Coming at you quicker than a Joel Zumaya fastball (before the injuries), this is my newest edition of my “Fantasy In Five” series!
In this issue, I will talk about five players that might or might not be on your waiver wire that you should consider picking up. It’s only the second week of the regular season, but by picking up one of these five players, it could help you win your league.
1. Nolan Reimold, Baltimore Orioles- By only playing one season with at least 100 games, Reimold is someone you might just pick up to ride him while he’s hot. With Adam Jones, Nick Markakis, and a few of the Oriole’s top-tier prospects, the pressure on this 28-year-old has been increasing.
So far this season, Reimold is .370 with five home runs and 10 RBI’s. Knowing the history of this player, to see these numbers keep up are as high as the Charlotte Bobcats winning 12 games this season; very unlikely.
Another reason why Reimold should only be a rental is of his injury history. He’s only averaged 60 games a season his whole career, which obviously isn’t something to fully invest in. It’s just those spurts where he’s on for about a week straight that make him a waiver wire pickup.
2. Kyle Drabek, Toronto Blue Jays- After being acquired in a trade from the Philadelphia Phillies, the Blue Jays were expecting big things from Drabek from day one. The unfortunates were that he was what Toronto acquired after trading their ace pitcher Roy Halladay, and those are bigger shoes to fill than Shaq’s.
Drabek struggled his first 20 starts with the Blue Jays, going 4-8 with a bloated ERA of 5.41. Why I was never worried about his early struggles were because he’s only 24-years-old. Drabek has so much time to grow and develop into the ace the Blue Jays and fantasy owners expected.
That rough patch to start off his career might’ve helped his mechanics during spring training, as he’s 2-0 with an ERA of two and 15 strikeouts in 18 innings so far this season. Now this might be just an A.J. Burnett-type of start where he’ll have a hot April and that’s it. Or he’s finally found out the issues with his pitching after two years in the majors. Either way, pick him up and make him your sixth starter. Drabek is just another low-risk high-reward player that can easily be expendable if he does start to struggle.
3. Lance Lynn, St. Louis Cardinals- Lynn is another case of the reliever that’s transitioned to the starting rotation quite nicely. Now I hope that’s not a jinx, as I’m currently knocking on wood, but he’s posted some pretty good numbers to start the season.
Once Chris Carpenter went down, Lynn stepped up to fill his role, and might be here to stay if his pitching stays consistent. He’s 3-0 with a 1.42 ERA on the year with 17 strikeouts in just 19 innings. If he keeps this up, fantasy owners who spend the roster spot (and even more importantly the St. Louis Cardinals) might have the biggest sleeper of the year that’s come out of nowhere.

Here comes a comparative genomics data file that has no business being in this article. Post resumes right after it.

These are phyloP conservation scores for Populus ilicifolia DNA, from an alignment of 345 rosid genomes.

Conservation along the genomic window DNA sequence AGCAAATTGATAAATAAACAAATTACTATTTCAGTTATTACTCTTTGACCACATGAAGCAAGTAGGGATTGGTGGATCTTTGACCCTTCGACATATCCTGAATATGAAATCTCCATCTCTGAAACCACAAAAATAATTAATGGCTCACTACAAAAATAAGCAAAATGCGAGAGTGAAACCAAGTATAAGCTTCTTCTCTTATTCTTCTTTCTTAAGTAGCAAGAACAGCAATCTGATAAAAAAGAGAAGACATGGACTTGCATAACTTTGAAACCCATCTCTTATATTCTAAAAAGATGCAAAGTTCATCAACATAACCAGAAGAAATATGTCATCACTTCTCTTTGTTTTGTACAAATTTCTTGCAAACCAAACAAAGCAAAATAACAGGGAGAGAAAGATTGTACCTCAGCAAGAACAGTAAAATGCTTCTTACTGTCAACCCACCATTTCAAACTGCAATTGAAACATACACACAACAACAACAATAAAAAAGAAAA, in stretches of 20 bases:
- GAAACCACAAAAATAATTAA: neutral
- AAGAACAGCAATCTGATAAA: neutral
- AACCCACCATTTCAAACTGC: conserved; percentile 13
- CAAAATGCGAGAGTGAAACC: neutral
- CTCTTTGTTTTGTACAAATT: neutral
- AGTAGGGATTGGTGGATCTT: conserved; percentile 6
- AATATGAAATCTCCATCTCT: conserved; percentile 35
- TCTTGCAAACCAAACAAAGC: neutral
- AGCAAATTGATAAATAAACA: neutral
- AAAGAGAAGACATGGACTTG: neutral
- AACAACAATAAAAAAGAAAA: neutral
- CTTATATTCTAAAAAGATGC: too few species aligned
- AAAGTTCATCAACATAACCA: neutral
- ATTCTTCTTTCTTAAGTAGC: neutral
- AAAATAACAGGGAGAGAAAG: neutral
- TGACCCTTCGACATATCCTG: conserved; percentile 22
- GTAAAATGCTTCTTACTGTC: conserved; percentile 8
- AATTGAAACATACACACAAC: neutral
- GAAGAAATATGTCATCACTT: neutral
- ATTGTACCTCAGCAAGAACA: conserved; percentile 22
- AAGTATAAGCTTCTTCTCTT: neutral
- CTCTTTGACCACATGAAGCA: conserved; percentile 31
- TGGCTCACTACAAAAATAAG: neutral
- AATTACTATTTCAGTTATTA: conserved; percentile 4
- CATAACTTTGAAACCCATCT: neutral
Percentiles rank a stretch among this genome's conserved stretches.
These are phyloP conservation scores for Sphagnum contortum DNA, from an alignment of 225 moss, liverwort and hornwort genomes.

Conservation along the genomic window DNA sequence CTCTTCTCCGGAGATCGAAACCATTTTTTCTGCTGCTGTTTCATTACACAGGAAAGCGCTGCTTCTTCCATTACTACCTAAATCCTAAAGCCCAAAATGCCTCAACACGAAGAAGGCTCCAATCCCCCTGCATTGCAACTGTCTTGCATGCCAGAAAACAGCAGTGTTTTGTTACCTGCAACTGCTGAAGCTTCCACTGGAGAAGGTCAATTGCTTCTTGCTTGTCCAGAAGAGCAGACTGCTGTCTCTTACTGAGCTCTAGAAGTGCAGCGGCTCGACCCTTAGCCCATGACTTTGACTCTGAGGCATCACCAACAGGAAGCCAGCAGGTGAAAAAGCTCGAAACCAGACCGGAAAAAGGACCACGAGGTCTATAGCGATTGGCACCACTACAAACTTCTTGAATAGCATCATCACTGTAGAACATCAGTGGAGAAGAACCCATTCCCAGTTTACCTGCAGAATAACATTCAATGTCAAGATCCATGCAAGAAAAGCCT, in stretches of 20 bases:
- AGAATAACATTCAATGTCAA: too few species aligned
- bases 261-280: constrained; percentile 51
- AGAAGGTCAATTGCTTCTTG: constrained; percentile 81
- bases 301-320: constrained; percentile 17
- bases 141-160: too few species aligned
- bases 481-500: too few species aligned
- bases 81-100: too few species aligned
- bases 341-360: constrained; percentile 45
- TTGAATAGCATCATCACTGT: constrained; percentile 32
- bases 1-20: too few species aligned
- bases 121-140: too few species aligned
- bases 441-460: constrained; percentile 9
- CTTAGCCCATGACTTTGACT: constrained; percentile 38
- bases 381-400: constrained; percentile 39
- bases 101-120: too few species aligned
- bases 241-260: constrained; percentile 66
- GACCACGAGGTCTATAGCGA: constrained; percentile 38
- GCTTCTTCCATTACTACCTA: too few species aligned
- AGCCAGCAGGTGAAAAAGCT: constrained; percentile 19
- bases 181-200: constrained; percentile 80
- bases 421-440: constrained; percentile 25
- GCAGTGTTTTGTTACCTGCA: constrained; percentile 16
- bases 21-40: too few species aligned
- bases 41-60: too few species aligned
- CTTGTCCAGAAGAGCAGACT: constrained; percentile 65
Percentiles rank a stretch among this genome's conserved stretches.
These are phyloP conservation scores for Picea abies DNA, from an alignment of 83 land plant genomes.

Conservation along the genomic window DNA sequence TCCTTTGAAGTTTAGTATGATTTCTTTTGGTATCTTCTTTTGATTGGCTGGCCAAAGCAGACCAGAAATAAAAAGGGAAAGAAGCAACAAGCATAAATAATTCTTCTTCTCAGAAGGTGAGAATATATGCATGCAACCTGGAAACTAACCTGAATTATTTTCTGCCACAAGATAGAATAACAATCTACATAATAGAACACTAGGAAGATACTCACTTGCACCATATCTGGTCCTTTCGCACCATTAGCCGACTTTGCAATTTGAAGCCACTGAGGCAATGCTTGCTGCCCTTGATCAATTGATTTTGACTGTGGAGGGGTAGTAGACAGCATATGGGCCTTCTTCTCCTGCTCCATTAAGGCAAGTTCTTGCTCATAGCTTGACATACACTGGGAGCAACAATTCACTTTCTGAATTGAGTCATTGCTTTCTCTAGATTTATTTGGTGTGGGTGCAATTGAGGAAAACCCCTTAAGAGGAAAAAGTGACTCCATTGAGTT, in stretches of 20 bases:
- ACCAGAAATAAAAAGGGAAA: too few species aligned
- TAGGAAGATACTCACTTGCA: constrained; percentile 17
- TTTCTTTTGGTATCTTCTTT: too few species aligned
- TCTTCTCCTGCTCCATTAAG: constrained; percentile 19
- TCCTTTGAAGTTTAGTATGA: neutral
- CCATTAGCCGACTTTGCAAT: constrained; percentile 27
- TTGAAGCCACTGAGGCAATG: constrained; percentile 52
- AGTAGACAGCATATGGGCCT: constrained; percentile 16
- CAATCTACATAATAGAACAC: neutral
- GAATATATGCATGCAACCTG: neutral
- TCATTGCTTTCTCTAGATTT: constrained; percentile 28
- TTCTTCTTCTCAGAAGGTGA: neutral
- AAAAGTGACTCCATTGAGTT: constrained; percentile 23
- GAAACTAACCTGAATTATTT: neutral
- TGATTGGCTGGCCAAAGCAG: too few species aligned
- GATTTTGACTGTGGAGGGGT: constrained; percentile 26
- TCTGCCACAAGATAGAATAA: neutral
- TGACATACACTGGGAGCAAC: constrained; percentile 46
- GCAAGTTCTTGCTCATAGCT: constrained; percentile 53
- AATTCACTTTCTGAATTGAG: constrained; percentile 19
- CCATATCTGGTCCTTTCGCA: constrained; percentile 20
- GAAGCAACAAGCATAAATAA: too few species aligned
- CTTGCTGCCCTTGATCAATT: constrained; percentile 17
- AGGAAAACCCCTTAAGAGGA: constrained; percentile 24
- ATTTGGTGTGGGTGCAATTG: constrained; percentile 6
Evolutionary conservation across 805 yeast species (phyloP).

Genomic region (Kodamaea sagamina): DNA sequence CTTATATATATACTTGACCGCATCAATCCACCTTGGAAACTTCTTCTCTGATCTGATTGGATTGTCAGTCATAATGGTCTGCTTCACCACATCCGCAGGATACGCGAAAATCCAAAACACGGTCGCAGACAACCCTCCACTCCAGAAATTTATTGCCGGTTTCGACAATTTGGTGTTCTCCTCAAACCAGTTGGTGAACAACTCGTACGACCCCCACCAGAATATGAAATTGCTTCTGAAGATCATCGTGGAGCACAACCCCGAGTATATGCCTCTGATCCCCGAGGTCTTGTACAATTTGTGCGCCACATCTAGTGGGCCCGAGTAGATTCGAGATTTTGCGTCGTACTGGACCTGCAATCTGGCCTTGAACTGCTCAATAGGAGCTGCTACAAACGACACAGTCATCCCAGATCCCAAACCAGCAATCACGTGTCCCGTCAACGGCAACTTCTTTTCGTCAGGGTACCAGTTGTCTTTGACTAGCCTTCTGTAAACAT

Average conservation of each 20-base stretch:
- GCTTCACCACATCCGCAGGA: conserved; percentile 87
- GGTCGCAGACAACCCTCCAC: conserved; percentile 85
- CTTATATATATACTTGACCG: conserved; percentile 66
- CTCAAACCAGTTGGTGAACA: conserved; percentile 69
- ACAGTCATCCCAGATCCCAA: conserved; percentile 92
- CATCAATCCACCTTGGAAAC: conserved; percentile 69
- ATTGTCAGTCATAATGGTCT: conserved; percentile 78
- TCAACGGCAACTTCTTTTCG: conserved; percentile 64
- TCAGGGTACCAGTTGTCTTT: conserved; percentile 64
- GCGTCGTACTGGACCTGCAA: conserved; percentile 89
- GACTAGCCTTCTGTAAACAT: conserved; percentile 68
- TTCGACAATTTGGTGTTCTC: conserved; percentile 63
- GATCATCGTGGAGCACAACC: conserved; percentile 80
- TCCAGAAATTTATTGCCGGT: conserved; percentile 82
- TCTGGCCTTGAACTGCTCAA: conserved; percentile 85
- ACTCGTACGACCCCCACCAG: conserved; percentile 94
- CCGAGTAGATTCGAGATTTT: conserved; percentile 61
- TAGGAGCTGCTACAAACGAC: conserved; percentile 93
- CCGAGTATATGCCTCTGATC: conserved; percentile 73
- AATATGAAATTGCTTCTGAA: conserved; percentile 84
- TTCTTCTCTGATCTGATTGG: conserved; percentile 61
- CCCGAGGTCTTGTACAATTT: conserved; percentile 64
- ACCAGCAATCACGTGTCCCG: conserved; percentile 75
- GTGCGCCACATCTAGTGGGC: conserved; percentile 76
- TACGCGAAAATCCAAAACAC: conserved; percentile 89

Lynn’s youth and eligibility makes him even more of a reason why you should pick him up once you’re done reading this. He’s as old as Drabek (24-years-old) with a reliever position in fantasy currently. In a few starts, Lynn should be eligible for a starting spot. If one of your closers have gone down with a season-ending injury or you want to have six starters at once, he’s your guy to pick up. But hurry up, because he’s gaining some popularity quickly.
4. Cody Ross, Boston Red Sox- I’m a little disappointed that Ross isn’t that wanted in fantasy leagues. You can’t name many reasons at this point that could drive me away from him. I’ll start off with a few notes to consider.
Ross is 31-years-old playing in an outfield that currently is without Jacoby Ellsbury or Carl Crawford. Fenway Park is the definition of a major-league softball field, especially with the dimensions. Even with that, you know what you’re getting out of Ross every year (near 20 home runs and 70 RBI’s). These numbers could increase by playing 81 games at Fenway.
This season, Ross has hit .250 with two home runs and eight RBI’s. I know these numbers might not pop out at you like the other three previously mentioned, but at least you know what you’re getting from Ross. A consistent option playing in a hitter-friendly park sounds like a good combination to me.
5. Adam LaRoche, Washington Nationals- Never known to be a first-half player, LaRoche has started off this season doing just that. In the two weeks of this young season, he’s hit .309 with two home runs and 13 RBI’s.
The reason why I think many owners don’t have him on their roster is because of Michael Morse. After having a breakout season last year, Morse was expected to get most of the starts this season until he got injured. He’s expected to sit six weeks before he even starts rehab with a strained lat muscle.
What does this mean for Washington? More starts for LaRoche. The 32-year-old has always been a consistent option for 25 homers and 80 RBI’s with a .262 average. Now that the odds are in the favor for LaRoche to be an everyday player for a good amount of time, pick him up. When Morse comes back, don’t drop him on the dime though. If LaRoche can keep up his pace, the Nationals might try to place Morse in the outfield so they can both get some playing time. And no, Bryce Harper’s debut won’t be because of these two Nats.